The Supreme Court today ruled 6-2 in New Jersey v. Delaware that neither New Jersey nor Delaware have exclusive rights to construct certain structures in their bordering river.

Article VII of the 1905 Compact, we hold,did not secure to New Jersey exclusive jurisdiction over allriparian improvements commencing on its shores.2 The parties’ own conduct, since the time Delaware has endeavored to regulate coastal development, supports the conclusion to which other relevant factors point: New Jersey and Delaware have overlapping authority to regulate riparian structures and operations of extraordinary character extending outshore of New Jersey’s domain into territoryover which Delaware is sovereign.

Justice Ginsburg penned the majority opinion, Justice Stevens wrote an opinion partially concurring and partially dissenting, and Justice Scalia wrote a dissent that was joined by Justice Alito.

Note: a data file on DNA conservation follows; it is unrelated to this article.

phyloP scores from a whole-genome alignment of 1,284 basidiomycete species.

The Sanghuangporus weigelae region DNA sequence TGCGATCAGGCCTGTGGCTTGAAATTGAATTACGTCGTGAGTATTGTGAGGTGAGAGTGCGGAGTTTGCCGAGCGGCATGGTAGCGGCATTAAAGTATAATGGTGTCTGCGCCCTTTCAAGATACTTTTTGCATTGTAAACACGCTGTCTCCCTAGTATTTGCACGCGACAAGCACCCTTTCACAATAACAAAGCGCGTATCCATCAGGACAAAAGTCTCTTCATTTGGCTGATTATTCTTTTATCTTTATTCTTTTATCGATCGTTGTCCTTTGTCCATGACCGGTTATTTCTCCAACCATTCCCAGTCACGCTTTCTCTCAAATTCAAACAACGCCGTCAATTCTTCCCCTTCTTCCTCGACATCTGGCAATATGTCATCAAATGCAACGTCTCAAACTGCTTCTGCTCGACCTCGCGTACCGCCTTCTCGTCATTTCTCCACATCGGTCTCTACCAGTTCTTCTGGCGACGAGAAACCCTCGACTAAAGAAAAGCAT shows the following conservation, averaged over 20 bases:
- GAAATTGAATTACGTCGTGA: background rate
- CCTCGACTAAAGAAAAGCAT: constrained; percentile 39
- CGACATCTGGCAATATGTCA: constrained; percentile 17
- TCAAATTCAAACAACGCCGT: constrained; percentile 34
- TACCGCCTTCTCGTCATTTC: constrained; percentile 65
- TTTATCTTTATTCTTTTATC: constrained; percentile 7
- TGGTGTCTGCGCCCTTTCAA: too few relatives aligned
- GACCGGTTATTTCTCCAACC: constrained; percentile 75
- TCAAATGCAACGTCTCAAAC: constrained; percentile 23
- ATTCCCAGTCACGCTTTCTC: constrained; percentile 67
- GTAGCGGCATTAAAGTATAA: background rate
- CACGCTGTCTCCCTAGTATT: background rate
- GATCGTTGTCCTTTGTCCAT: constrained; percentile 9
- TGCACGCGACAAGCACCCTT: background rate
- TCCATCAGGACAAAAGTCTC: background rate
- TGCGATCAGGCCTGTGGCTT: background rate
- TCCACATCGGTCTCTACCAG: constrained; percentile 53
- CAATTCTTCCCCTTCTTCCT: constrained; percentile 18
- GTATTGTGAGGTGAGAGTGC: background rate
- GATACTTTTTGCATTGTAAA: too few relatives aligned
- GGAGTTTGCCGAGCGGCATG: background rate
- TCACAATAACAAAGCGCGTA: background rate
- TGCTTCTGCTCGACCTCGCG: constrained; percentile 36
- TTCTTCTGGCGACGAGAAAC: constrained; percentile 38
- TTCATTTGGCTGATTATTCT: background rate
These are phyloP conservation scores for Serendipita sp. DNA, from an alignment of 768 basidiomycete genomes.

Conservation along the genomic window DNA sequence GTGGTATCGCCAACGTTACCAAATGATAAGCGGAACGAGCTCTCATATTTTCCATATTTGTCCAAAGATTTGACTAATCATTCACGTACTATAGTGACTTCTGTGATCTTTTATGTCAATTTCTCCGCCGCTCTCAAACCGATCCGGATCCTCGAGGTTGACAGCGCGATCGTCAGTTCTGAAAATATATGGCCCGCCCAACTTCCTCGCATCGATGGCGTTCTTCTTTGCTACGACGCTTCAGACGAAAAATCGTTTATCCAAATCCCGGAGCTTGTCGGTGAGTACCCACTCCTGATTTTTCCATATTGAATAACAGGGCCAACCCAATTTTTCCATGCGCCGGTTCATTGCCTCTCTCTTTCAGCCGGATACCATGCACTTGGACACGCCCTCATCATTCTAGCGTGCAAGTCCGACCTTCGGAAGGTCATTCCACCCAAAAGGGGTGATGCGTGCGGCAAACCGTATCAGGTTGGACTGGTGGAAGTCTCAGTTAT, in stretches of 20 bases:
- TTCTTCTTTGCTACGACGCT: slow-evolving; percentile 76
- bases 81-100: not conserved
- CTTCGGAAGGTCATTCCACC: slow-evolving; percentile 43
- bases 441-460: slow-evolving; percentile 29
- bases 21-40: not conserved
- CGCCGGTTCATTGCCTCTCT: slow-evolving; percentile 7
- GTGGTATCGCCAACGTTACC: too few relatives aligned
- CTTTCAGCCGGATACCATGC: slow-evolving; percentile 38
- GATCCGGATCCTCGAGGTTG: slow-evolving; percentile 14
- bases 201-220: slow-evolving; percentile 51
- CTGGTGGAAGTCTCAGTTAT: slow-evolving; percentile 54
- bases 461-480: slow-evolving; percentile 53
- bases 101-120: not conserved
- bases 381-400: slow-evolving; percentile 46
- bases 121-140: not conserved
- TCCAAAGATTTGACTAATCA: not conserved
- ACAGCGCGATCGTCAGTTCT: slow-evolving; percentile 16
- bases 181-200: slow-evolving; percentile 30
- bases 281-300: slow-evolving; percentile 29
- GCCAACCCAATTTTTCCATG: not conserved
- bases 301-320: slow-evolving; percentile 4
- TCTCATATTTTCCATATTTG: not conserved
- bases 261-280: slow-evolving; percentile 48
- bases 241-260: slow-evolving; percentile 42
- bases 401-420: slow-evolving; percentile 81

Enter your email address to subscribe to this blog and receive notifications of new posts by email.

Categories

Random Posts

  • Four 8-1 Decisions in One Day: The Supreme Court released four opinions today, and each was 8-1. You can find all of the opinions here. CompuCredit v. Greenwood, a case...
  • Likelihood of a Petition Being Granted: There are a lot of numbers thrown out about the likelihood of a cert. petition being granted. The number I've always heard is 1%, but I some...
  • Updated Term Charts: Starting this week, I'll be posting my updated charts on SCOTUSblog. You can find the first SB version of my charts here. More spec...
  • Nearly Final Term Statistics and Advocate Scorecard: My goal was to publish the final term statistics today, but because the Court will hear rearguments in Citzens United and likely issue an op...
  • An Unusually Short Long Conference: The Supreme Court released an order list from yesterday's Long Conference and, in a surprising move, it granted only seven cases. That numbe...